"Because of this, aspects related to management constructs such as motivation, culture, innovation, digital technology, collaboration, learning and leadership tend to get accentuated. This is also the focus of the book (Millennials, Exploring the World of the Largest Living Generation, Penguin Random House), which explores the new world of work through these seven lenses. Leaders of pioneering organisations may have begun to take note of this shift, and have put in place structures that enhances intra and inter-generational engagement."
Millennials are said to make up over half of the world's workforce in the next five years - so will the world be a better place in their hands?
Kalapathi thinks so.
"In many organisations today, especially in the services sector such as IT, close to 80 percent of the workforce is already composed of the Millennial cohort. We also have several youngsters taking up leadership positions early on in their careers, not to mention the many Millennial entrepreneurs who have built bold, disruptive, digital-first organisations in the last decade. If the recent past is any indication, perhaps the future is something to look forward to."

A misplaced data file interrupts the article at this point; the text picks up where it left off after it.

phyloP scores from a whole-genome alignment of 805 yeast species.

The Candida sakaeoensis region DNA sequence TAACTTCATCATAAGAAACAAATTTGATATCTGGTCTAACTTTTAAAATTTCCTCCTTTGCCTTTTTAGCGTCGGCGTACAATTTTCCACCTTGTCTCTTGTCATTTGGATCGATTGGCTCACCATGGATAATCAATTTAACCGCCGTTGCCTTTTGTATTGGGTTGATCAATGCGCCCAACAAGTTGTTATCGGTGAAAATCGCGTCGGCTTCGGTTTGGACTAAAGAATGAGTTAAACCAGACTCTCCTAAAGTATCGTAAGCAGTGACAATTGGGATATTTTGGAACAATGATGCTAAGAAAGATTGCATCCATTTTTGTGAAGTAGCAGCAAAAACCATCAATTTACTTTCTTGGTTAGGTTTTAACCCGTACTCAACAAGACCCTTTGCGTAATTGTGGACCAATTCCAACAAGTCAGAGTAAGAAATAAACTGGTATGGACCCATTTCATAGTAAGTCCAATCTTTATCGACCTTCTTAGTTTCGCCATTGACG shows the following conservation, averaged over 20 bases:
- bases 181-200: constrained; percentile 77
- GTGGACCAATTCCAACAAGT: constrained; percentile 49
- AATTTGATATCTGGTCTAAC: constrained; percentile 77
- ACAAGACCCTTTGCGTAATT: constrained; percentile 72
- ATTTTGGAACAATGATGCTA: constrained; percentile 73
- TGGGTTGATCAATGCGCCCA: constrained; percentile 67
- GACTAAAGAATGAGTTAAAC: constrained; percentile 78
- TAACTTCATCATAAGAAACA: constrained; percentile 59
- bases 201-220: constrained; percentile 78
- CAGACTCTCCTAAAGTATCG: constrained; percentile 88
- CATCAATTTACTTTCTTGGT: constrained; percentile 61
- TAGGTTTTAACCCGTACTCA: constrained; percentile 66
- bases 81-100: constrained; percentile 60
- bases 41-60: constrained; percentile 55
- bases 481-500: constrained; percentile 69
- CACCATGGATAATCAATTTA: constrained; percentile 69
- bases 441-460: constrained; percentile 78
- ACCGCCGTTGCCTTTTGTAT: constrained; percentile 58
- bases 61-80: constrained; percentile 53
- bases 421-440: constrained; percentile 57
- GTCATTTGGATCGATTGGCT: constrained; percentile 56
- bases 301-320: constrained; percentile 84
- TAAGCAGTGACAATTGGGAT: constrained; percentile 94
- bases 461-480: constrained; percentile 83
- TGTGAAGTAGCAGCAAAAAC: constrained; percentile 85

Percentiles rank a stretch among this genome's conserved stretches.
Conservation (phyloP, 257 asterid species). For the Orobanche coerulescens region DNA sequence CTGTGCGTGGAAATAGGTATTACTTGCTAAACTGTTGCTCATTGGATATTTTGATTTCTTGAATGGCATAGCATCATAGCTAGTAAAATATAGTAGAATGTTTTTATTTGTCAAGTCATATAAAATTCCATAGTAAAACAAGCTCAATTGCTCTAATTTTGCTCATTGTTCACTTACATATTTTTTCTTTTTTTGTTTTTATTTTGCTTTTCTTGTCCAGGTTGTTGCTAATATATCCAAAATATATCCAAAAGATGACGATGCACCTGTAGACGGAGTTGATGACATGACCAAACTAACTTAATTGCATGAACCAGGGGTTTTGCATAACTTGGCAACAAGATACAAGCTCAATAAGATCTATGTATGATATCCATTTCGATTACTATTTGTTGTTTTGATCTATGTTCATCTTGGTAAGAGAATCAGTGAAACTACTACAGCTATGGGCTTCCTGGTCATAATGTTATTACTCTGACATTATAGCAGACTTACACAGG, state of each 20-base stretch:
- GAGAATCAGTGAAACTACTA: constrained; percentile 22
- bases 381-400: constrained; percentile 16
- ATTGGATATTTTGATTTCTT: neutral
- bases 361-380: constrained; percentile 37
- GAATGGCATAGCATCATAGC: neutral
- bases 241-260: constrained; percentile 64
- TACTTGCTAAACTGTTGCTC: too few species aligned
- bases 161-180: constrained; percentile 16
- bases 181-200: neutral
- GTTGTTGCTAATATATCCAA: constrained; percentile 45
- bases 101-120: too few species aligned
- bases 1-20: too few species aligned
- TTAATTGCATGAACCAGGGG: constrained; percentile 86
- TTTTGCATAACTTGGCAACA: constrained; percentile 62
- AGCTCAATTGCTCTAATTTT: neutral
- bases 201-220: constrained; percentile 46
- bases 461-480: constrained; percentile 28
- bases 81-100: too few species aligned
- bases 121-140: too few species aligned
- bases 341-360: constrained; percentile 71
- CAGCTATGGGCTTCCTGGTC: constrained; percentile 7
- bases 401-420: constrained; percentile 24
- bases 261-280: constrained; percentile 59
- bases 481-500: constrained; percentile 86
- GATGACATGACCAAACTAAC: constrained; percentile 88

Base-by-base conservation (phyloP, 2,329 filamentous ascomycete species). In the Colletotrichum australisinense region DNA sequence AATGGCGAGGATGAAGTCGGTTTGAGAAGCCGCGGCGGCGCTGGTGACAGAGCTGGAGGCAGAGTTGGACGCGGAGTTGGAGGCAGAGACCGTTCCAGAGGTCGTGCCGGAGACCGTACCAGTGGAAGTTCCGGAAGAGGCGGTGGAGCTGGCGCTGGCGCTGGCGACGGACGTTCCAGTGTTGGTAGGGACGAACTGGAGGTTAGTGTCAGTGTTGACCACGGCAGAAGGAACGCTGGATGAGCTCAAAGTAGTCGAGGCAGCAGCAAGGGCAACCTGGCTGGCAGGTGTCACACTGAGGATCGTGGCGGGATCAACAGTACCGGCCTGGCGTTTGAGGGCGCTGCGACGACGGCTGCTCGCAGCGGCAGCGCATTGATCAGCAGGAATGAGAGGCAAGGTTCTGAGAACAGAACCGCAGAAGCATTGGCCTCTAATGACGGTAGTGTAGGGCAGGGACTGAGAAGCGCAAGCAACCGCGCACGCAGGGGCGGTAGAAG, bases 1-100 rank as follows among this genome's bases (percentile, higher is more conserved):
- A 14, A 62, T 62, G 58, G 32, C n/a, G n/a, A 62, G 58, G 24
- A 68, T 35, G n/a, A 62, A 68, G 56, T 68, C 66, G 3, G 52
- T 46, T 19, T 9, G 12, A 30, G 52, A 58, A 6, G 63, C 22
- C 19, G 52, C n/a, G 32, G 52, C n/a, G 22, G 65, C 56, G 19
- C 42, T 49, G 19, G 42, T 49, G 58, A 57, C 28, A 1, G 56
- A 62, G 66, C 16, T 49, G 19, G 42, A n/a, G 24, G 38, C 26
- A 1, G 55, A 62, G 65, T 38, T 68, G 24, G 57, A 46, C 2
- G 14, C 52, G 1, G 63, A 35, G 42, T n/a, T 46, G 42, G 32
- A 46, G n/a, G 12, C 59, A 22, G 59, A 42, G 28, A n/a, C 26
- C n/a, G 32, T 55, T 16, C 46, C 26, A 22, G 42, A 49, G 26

The Millennial Misses
Ask Kalapathi about the drawbacks of this generation and his answer makes you think he is overly protective of his generation.
"The drawbacks typically emerge from the context of operation. For instance, Millennials may be termed as impatient, but this may be a factor of them wanting to learn and grow. Or at times they may be labelled as irreverent, but this may be the result of a mismatch in what they value versus what other generations may deem as important," he offers.